India‘s economic boogeyman, the monthly trade deficit, continues to rear its ugly head, this and every time, driven be the country’s insatiable desire for gold which is so powerful, the country took full advantage of the plunge in gold prices, and saw business imports of gold soar by 138% y/y in April, forcing the trade deficit to hit a 3 month high of $17.8 billion as more fiat left the country in return for bringing in more of the “barbarous relic.” Gold imports more than doubled on both a Y/Y and sequential basis, with gold accounting for $7.5 billion, or 18% of total imports, compared to $3.1 billion in March.
India‘s trade deficit worsened more than expected to US$ 17.8 Bn in April after a sharp improvement in March, as per provisional data from the Ministry of Commerce and Industry.
The surprise came from an increase in imports, led by a sharp increase in gold/silver imports which increased by 138% yoy in April. Gold imports in April were $7.5 billion, compared to $3.1 billion in March. This was driven by the sharp fall in gold prices during the month. Oil imports growth also recovered to 3.9% yoy after a sharp fall of 16.6% yoy in the previous month. However, imports growth declined sequentially.
Export growth moderated to 1.6% yoy suggesting a weaker external demand environment in April. On a qoq basis, exports were up 3.6% sa, the same as in March.
It wasn’t only India where demand for gold manifested itself in the economic bottom line. Here is how gold lead to a push in Chinese retail sales:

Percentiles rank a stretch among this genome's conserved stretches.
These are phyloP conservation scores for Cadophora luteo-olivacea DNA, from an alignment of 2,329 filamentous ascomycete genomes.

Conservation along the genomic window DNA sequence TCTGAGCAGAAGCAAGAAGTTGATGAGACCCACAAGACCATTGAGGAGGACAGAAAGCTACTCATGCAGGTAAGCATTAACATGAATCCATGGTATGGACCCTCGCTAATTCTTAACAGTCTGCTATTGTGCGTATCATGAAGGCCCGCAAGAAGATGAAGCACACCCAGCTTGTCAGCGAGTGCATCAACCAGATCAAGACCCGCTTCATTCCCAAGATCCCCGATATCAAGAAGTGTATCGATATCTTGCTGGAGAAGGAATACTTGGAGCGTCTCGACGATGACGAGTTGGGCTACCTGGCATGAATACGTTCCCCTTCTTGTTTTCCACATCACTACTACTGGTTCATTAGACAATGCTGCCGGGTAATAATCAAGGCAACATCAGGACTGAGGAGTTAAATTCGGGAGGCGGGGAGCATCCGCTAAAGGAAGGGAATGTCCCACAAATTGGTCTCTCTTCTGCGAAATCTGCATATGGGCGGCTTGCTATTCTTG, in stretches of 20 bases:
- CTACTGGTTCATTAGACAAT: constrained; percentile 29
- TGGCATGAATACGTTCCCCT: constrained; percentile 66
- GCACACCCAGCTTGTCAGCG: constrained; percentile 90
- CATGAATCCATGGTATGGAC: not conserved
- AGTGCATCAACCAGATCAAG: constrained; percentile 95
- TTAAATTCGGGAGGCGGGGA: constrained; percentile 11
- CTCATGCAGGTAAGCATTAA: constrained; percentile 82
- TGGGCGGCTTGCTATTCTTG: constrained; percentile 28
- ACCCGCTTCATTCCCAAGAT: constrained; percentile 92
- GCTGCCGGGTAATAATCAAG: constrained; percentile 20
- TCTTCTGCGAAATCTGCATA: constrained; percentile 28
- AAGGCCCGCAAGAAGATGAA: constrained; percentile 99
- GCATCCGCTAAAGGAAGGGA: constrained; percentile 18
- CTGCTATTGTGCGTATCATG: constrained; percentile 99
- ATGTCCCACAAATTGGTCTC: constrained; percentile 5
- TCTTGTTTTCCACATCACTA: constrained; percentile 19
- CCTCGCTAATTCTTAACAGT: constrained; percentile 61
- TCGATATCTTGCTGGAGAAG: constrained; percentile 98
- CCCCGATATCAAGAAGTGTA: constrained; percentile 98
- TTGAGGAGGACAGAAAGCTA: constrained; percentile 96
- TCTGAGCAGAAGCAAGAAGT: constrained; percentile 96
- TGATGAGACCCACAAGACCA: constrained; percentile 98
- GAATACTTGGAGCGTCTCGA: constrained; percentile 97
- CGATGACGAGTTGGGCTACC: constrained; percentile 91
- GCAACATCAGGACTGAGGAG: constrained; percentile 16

Sequential mom in April fell to negative territory, which reflects weak aggregate demand growth. Because last April saw one of the softest sequential mom growth momentum on record (including late 2008), the yoy growth of IP was up slightly. Heavy industry IP rebounded to 9.6% yoy in April from 9.1% yoy in March, while light industry IP rebounded to 8.5% yoy in April from 8.2% yoy in March.
The slight rebound in retail sales was boosted by higher consumer prices, the rush to buy gold, which occurred towards the end of April (April jewelry sales was 72% yoy, up from 17.7% in January-March period), and strong automobile sales (which accelerated to 13.4% yoy from 10.7% in March). This is partially offset by the continued moderation in the sales of the catering industry, which saw its growth fall to 7.9% yoy from 8.7% yoy in March.
And form SocGen:
Following a sharp decline in the gold price, Chinese households’ purchase of jewellery surged 72% yoy in April, substantially faster than the 17.7% yoy in Q1. This gold rush contributed nearly 2ppt to the headline in April, up from about 1ppt in March.
So a surge in gold demand is suddenly… good economic news? Funny how that works.
As long as the price suppression of paper gold prices continues, don’t expect any notable changes to both of the above trends.
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